I would often chase fireflies around in my backyard as a child, in a time when both myself and my perception of the fate of the fireflies I caught were the products of ignorant bliss. My friends and I would catch them in the palms of our hands before gently sliding them into plastic water bottles and large Ziploc bags. We created luminescent lanterns and radiant pouches filled with little stars, or whatever else our imaginations decided on that given night. The way they flushed a warm yellow were akin to the summers in which they were caught: unhurried, yet deliberate.
Grave of the Fireflies, directed by Isao Takahata, tells the story of a teenage boy named Seita and his younger sister, Setsuko, who both live in Kobe, Japan, during World War II. From the get go, the film ramps up your emotions and dispenses with the pleasantries. The film’s first shot depicts a janitor examining Seita’s lifeless body, from which his spirit emerges to join Setsuko’s – the audience learns instantly of the fate of the film’s main characters. Takahata immediately pushes further, depicting in the following gut-wrenching scene a moment months earlier. Seita and Setsuko escape the firebombing of Japan conducted by the United States near the end of the War that left much of the nation in ashes – and their mother dead and mummified, her burn wounds oozing blood through the bandages.
Takahata’s challenge to the audience is two-fold: to scar them in the first ten minutes, and then to see if he can beat the law of diminishing returns and make them cry until their eyes turn red for the next hour.
Takahata has no fear of raising tensions too high. After the death of their mother and in light of the uncertain fate of their father, a Japanese Naval Admiral, Seita and Setsuko stay with their aunt. In the desperation of wartime, their aunt feeds them just enough rice to survive and sells their mother’s precious kimonos for more rice. Takahata takes great patience in communicating the loss of all familial responsibility in survival mode – not through the melodrama typical of western war films, but through long, painstakingly patient shots that allow reality to slowly sink in.
Seita and Setsuko eventually move to a cave in the hills nearby with enough money to buy food. However, the audience gradually realizes that there is no more food to buy. Setsuko grows weak and malnourished. There is no dramatic reveal in which the starving character emerges suddenly, thin and frail; Setsuko’s fate is slowly planted into the audience’s minds, until they, like Seita, understand the inevitable. A heartbreaking scene shows Seita preparing dinner for Setsuko, using mud to make the rice balls.
Yet there are glimpses of beauty among this suffering that Takahta catches in the landscapes of the beautiful Japanese countryside, and in a scene in which Seita and Setsuko catch fireflies and use them to illuminate the cave. They are soon brought back to a harrowing reality, as they wake up the next morning to find all the fireflies dead. Setsuko uses the little strength she has left to bury them.
Takahata pulls at the heartstrings in a brutally unconventional manner. There is no romantic heartbreak, no dramatic twist, and no puppies killed. The film succeeds in part for the same reason that Steven Spielberg’s Schindler’s List did; it tells a tragic story through painfully empathetic scenes, eschewing overused tropes or dramatic gimmicks that culminate in the melodramatic payoffs everybody was expecting.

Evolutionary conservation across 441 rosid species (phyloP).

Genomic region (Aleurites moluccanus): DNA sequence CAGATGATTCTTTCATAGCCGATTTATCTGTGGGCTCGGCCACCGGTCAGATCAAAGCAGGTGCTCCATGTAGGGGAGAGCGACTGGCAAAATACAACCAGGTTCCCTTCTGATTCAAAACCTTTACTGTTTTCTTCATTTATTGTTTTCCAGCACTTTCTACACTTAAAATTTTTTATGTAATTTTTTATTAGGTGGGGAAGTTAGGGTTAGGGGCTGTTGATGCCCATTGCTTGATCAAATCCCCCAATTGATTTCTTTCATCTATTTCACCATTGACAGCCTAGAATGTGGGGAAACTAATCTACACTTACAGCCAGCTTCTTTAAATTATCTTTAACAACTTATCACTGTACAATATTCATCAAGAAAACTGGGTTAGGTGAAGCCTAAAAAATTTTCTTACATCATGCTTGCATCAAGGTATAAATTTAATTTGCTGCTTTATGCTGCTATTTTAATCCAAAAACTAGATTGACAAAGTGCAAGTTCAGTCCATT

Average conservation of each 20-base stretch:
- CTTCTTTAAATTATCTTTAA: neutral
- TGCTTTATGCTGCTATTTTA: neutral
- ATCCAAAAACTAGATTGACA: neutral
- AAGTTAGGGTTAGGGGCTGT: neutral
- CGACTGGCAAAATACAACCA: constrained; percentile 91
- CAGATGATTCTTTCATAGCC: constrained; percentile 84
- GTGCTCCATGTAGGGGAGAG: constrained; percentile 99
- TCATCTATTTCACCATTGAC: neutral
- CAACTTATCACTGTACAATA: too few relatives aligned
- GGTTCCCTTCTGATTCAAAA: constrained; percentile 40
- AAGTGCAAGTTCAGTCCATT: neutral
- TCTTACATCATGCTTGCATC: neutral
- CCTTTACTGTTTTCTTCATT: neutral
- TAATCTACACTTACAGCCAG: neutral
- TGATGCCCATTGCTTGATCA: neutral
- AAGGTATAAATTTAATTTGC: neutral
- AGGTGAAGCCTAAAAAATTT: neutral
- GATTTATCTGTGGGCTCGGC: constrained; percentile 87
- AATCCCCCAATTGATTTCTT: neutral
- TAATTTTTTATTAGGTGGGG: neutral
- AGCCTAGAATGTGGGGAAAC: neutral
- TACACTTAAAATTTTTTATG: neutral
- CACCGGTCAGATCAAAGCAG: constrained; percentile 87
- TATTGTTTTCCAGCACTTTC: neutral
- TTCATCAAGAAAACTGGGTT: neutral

The film teaches us a great deal about war in its brief 89-minute duration, and perhaps in the simplest way possible. War is not a game of Risk, or merely the black and white film reels depicting soldiers and machine gun fire on Omaha Beach. War is the mother who is raped, the child who is orphaned, and the village filled with uninvolved citizens deprived of the full and rich lives they once might have lived. War is the reaper that looms over 17 million Yemeni women and children, and the Vietnamese who still suffer birth defects to this day from the lasting effects of Agent Orange. War is the domino theory and The Clash of Civilizations that is easy to read on paper and stomach when we forget or misconstrue what war really is.
The grave in which Seita and Setsuko’s fireflies were buried is not only shallow, but a reminder of the transitory nature of things that seem modest in the moment, but are reflective of the wider locus of our lives. The conservation that it takes to preserve these creatures – to preserve peace – is often taken for granted. Takahata’s work is crucial in its circumventing of human forgetfulness through meaningful, cinematic reminder.
The old stomping grounds where I caught the fireflies were real and defined, with images of the dying oak tree off in the distance and the potent smell of grass in the summer burned into my memory. We typically think of animation as being separate from reality, whereas motion pictures seem to carry greater power through the lens of a camera. And yet, no film, animated or otherwise, has ever felt as real to me as Grave of the Fireflies. Zach Braff’s 2004 comedy-drama Garden State was shot quite literally in my backyard, yet Seita and Setsuko, despite their improbably large eyes and sketched-out mouths, feel more real to me. Takahata boils down the whole range of human suffering and joy into an impeccably chosen set of diamond-in-the-rough moments. Though the style of animation threatens to make war seem distant and fictitious, Takahata creates an emotional experience that not even Brokeback Mountain and Requiem for a Dream could accomplish.
Grave of the Fireflies is a film that communicates and confers raw feeling upon its viewer like no other. It is a film that Roger Ebert once said “belongs on any list of the greatest war films ever made”. Watch it with a loved one, with your family, or by yourself. Just be sure to bring a few boxes of tissues.